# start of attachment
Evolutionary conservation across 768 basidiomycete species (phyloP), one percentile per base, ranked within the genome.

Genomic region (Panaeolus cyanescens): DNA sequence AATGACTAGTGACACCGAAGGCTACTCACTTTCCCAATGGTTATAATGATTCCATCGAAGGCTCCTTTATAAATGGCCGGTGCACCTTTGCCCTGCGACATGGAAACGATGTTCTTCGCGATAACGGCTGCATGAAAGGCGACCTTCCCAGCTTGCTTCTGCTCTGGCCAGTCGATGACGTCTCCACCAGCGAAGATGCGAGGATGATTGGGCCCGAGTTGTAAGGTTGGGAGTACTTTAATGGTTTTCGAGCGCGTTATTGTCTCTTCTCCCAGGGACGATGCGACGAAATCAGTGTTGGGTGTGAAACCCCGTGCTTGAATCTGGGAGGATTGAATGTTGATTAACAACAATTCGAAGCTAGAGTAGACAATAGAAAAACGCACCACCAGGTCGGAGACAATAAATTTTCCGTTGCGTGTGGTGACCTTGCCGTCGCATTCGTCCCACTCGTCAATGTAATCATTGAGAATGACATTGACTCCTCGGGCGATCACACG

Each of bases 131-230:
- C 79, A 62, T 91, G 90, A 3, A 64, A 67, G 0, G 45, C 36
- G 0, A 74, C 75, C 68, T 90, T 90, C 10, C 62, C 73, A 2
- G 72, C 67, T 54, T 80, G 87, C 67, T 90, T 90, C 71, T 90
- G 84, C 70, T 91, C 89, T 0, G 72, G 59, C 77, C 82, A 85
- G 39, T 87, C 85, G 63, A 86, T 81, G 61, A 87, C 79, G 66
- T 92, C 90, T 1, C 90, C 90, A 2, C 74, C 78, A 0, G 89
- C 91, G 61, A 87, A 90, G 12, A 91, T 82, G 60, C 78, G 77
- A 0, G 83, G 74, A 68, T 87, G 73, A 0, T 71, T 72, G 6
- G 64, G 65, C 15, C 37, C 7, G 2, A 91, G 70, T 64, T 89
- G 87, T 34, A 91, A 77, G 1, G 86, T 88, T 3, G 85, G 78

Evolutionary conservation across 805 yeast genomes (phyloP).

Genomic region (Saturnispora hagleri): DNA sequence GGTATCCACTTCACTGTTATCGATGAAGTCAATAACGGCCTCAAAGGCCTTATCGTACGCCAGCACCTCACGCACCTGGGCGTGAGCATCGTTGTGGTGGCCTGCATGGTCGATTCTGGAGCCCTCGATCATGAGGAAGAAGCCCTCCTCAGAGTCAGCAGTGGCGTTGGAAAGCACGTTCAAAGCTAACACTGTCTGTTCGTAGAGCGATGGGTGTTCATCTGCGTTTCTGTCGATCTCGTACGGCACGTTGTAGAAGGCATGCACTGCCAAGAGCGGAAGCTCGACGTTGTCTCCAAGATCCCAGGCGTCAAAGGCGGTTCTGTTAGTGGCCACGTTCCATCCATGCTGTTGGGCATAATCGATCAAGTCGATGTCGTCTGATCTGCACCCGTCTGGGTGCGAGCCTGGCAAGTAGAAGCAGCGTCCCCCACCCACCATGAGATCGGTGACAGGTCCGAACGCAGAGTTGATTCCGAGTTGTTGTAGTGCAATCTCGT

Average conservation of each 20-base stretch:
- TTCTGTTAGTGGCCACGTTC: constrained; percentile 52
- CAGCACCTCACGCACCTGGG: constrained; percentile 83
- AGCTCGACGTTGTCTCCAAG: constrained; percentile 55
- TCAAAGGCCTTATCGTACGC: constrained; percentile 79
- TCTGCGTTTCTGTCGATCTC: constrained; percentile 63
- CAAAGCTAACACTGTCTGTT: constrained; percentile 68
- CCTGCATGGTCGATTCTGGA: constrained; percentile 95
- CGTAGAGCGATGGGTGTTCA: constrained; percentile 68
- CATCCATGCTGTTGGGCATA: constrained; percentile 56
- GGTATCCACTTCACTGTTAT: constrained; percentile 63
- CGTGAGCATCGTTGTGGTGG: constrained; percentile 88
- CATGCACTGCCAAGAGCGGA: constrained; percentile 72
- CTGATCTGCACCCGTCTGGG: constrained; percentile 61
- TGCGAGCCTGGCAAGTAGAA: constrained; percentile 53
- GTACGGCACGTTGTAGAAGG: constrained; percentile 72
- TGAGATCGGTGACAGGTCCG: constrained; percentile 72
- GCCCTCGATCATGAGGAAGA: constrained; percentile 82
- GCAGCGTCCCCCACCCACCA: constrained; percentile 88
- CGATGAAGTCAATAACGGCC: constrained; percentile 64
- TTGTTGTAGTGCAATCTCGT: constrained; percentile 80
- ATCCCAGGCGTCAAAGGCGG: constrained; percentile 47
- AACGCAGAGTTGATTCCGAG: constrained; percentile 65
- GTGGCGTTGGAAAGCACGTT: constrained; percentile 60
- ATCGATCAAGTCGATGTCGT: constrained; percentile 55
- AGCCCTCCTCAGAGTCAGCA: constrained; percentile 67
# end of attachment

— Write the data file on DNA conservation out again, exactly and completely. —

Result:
Evolutionary conservation across 768 basidiomycete species (phyloP), one percentile per base, ranked within the genome.

Genomic region (Panaeolus cyanescens): DNA sequence AATGACTAGTGACACCGAAGGCTACTCACTTTCCCAATGGTTATAATGATTCCATCGAAGGCTCCTTTATAAATGGCCGGTGCACCTTTGCCCTGCGACATGGAAACGATGTTCTTCGCGATAACGGCTGCATGAAAGGCGACCTTCCCAGCTTGCTTCTGCTCTGGCCAGTCGATGACGTCTCCACCAGCGAAGATGCGAGGATGATTGGGCCCGAGTTGTAAGGTTGGGAGTACTTTAATGGTTTTCGAGCGCGTTATTGTCTCTTCTCCCAGGGACGATGCGACGAAATCAGTGTTGGGTGTGAAACCCCGTGCTTGAATCTGGGAGGATTGAATGTTGATTAACAACAATTCGAAGCTAGAGTAGACAATAGAAAAACGCACCACCAGGTCGGAGACAATAAATTTTCCGTTGCGTGTGGTGACCTTGCCGTCGCATTCGTCCCACTCGTCAATGTAATCATTGAGAATGACATTGACTCCTCGGGCGATCACACG

Each of bases 131-230:
- C 79, A 62, T 91, G 90, A 3, A 64, A 67, G 0, G 45, C 36
- G 0, A 74, C 75, C 68, T 90, T 90, C 10, C 62, C 73, A 2
- G 72, C 67, T 54, T 80, G 87, C 67, T 90, T 90, C 71, T 90
- G 84, C 70, T 91, C 89, T 0, G 72, G 59, C 77, C 82, A 85
- G 39, T 87, C 85, G 63, A 86, T 81, G 61, A 87, C 79, G 66
- T 92, C 90, T 1, C 90, C 90, A 2, C 74, C 78, A 0, G 89
- C 91, G 61, A 87, A 90, G 12, A 91, T 82, G 60, C 78, G 77
- A 0, G 83, G 74, A 68, T 87, G 73, A 0, T 71, T 72, G 6
- G 64, G 65, C 15, C 37, C 7, G 2, A 91, G 70, T 64, T 89
- G 87, T 34, A 91, A 77, G 1, G 86, T 88, T 3, G 85, G 78

Evolutionary conservation across 805 yeast genomes (phyloP).

Genomic region (Saturnispora hagleri): DNA sequence GGTATCCACTTCACTGTTATCGATGAAGTCAATAACGGCCTCAAAGGCCTTATCGTACGCCAGCACCTCACGCACCTGGGCGTGAGCATCGTTGTGGTGGCCTGCATGGTCGATTCTGGAGCCCTCGATCATGAGGAAGAAGCCCTCCTCAGAGTCAGCAGTGGCGTTGGAAAGCACGTTCAAAGCTAACACTGTCTGTTCGTAGAGCGATGGGTGTTCATCTGCGTTTCTGTCGATCTCGTACGGCACGTTGTAGAAGGCATGCACTGCCAAGAGCGGAAGCTCGACGTTGTCTCCAAGATCCCAGGCGTCAAAGGCGGTTCTGTTAGTGGCCACGTTCCATCCATGCTGTTGGGCATAATCGATCAAGTCGATGTCGTCTGATCTGCACCCGTCTGGGTGCGAGCCTGGCAAGTAGAAGCAGCGTCCCCCACCCACCATGAGATCGGTGACAGGTCCGAACGCAGAGTTGATTCCGAGTTGTTGTAGTGCAATCTCGT

Average conservation of each 20-base stretch:
- TTCTGTTAGTGGCCACGTTC: constrained; percentile 52
- CAGCACCTCACGCACCTGGG: constrained; percentile 83
- AGCTCGACGTTGTCTCCAAG: constrained; percentile 55
- TCAAAGGCCTTATCGTACGC: constrained; percentile 79
- TCTGCGTTTCTGTCGATCTC: constrained; percentile 63
- CAAAGCTAACACTGTCTGTT: constrained; percentile 68
- CCTGCATGGTCGATTCTGGA: constrained; percentile 95
- CGTAGAGCGATGGGTGTTCA: constrained; percentile 68
- CATCCATGCTGTTGGGCATA: constrained; percentile 56
- GGTATCCACTTCACTGTTAT: constrained; percentile 63
- CGTGAGCATCGTTGTGGTGG: constrained; percentile 88
- CATGCACTGCCAAGAGCGGA: constrained; percentile 72
- CTGATCTGCACCCGTCTGGG: constrained; percentile 61
- TGCGAGCCTGGCAAGTAGAA: constrained; percentile 53
- GTACGGCACGTTGTAGAAGG: constrained; percentile 72
- TGAGATCGGTGACAGGTCCG: constrained; percentile 72
- GCCCTCGATCATGAGGAAGA: constrained; percentile 82
- GCAGCGTCCCCCACCCACCA: constrained; percentile 88
- CGATGAAGTCAATAACGGCC: constrained; percentile 64
- TTGTTGTAGTGCAATCTCGT: constrained; percentile 80
- ATCCCAGGCGTCAAAGGCGG: constrained; percentile 47
- AACGCAGAGTTGATTCCGAG: constrained; percentile 65
- GTGGCGTTGGAAAGCACGTT: constrained; percentile 60
- ATCGATCAAGTCGATGTCGT: constrained; percentile 55
- AGCCCTCCTCAGAGTCAGCA: constrained; percentile 67